Lincecum downplayed the 2012 start to Zach Berman in the Times, comparing it to August 2010, when he was 0-5 with a 7.82 ERA and then rebounded in September en route to a Giants championship. “You never try to panic over one game in the scheme of things, or even three games,” Lincecum told Berman. “Hopefully, it’s comparable to that and it’s something I can learn to get out of quicker and not have it turn into what I did that month. It’s just part of learning my body.”
• Philip Humber became the latest ex-Met to toss a no-hitter. Actually, Humber tossed the 21st perfect game in major league history Saturday, at Seattle.
Humber originally was drafted by the Mets in the first round (third overall) out of Rice University in 2004. With Justin Verlander taken second overall by the Detroit Tigers in that draft, Mets officials desperately wanted to draft Stephen Drew, but the highest levels of the organization were worried about the cost, and the Mets instead selected Humber, whom they viewed as a signable and "safe pick." He received $3 million. Drew eventually went 15th overall to the Arizona Diamondbacks and signed for $4 million.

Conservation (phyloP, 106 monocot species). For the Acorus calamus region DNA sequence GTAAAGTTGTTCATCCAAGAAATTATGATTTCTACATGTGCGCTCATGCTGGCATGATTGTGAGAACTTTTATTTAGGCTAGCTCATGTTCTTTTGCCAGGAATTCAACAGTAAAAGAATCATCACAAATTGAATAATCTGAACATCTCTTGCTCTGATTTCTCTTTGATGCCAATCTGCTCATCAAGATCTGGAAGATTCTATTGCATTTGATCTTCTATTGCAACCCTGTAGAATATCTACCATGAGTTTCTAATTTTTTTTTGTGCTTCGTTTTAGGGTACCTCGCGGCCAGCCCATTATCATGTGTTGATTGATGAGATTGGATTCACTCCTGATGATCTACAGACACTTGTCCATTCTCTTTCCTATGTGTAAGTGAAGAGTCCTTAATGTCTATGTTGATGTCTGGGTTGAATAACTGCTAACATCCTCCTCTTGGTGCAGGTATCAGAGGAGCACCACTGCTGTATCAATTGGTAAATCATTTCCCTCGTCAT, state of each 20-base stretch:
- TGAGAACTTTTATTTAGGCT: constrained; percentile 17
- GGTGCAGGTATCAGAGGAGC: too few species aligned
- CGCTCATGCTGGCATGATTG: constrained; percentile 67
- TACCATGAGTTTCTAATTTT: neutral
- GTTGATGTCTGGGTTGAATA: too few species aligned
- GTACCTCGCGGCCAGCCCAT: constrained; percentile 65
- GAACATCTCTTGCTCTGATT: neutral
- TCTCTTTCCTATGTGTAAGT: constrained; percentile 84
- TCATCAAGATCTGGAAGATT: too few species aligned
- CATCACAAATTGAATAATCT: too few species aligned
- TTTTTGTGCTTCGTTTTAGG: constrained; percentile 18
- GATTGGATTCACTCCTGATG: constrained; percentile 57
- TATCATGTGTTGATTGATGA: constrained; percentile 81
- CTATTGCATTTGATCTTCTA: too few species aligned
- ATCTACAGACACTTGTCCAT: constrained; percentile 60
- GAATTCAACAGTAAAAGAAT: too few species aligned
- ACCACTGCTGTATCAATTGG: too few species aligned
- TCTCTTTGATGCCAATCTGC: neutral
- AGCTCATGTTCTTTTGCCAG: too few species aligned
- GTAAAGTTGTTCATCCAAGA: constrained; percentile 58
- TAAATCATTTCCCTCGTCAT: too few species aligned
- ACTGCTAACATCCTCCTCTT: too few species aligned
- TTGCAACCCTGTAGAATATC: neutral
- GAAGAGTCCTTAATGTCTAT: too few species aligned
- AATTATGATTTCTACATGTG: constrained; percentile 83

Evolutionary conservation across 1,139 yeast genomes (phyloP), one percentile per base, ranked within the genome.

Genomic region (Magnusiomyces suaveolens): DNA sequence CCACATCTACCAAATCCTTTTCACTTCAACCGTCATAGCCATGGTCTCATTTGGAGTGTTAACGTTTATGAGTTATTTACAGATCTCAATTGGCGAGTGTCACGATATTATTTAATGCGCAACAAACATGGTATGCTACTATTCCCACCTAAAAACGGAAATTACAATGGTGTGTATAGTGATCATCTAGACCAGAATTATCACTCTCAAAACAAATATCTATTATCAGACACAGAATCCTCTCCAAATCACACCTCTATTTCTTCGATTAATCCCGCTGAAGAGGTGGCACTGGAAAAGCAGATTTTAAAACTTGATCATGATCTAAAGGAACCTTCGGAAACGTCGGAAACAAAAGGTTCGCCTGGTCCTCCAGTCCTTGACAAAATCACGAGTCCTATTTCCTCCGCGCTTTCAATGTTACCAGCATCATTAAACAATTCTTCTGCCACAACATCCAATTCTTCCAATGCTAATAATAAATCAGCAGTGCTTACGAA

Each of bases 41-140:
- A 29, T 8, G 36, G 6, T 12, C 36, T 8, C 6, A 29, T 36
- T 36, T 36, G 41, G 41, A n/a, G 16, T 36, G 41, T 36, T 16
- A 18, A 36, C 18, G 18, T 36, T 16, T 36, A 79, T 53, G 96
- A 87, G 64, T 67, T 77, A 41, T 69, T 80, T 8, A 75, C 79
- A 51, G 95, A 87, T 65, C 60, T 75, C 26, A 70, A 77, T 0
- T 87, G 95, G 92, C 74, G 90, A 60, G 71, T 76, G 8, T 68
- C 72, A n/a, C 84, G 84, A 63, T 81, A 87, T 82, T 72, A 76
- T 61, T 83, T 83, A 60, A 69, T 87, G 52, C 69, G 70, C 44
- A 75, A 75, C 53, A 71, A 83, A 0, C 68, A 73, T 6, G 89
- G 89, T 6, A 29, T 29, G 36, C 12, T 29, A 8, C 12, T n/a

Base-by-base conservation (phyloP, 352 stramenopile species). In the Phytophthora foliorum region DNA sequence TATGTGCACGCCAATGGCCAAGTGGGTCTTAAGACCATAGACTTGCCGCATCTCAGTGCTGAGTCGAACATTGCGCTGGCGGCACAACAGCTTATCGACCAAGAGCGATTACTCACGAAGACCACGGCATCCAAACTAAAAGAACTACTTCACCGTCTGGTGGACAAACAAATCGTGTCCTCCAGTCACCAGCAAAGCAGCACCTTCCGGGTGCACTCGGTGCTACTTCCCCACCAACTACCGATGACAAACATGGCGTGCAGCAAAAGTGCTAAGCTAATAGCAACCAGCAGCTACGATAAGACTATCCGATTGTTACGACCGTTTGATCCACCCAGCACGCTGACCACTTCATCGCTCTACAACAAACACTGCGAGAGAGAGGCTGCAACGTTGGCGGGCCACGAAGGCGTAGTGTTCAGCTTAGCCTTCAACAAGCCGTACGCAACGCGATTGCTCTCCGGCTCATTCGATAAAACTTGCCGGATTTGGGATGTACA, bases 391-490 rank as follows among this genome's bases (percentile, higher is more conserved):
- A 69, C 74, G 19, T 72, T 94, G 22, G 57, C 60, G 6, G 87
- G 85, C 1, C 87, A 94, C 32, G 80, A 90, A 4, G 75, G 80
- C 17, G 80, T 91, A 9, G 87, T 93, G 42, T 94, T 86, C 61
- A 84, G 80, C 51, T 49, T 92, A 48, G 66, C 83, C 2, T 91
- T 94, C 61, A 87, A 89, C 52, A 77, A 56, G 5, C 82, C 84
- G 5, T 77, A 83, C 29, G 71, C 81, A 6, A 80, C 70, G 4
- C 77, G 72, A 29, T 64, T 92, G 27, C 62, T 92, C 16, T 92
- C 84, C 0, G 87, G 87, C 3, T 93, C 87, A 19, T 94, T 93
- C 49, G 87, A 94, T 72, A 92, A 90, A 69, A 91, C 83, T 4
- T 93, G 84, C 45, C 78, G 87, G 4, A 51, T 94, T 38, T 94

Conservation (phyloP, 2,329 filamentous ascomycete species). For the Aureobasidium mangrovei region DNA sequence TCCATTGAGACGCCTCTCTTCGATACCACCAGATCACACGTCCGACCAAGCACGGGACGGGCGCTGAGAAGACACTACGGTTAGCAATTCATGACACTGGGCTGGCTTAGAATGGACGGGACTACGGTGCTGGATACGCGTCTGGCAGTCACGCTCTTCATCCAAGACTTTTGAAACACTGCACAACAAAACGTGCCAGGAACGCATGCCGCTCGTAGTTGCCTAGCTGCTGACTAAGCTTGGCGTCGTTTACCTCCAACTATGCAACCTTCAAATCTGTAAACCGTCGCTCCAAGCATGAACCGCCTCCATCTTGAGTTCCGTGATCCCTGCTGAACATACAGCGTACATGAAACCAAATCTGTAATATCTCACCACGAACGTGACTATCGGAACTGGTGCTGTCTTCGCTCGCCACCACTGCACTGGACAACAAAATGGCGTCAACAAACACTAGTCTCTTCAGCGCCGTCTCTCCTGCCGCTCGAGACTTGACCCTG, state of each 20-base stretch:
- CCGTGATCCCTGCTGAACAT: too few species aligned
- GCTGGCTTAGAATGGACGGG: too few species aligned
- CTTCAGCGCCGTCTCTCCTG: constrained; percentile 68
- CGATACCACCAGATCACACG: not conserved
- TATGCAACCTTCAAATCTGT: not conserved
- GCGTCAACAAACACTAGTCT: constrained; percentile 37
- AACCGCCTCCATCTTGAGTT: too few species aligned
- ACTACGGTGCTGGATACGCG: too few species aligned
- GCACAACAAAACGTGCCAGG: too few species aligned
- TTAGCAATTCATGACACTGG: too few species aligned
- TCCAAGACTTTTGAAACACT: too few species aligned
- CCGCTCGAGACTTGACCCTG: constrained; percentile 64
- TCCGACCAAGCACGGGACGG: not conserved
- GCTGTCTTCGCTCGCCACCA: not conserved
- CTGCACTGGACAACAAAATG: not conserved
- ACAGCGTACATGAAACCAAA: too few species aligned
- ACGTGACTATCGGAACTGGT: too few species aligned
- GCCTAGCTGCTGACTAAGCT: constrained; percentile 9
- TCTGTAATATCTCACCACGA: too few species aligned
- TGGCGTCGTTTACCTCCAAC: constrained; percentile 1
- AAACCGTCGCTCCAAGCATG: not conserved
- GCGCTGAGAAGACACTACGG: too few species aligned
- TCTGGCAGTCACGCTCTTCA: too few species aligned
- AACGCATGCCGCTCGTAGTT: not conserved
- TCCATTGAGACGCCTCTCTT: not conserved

The following spring training, Mets officials were in awe when Humber snapped off a full-count curveball that froze Miguel Cairo for a strikeout in an intrasquad game on the eve of the Grapefruit League season. Gary Carter, who was slated to manage the Mets' Gulf Coast League team that upcoming season, walked by Humber's locker after the intrasquad game and proclaimed, "Fast track!"
However, Humber underwent Tommy John surgery on July 19, 2005 after going a combined 2-7 with a 5.09 ERA in 15 starts between Class A St. Lucie and Double-A Binghamton that season.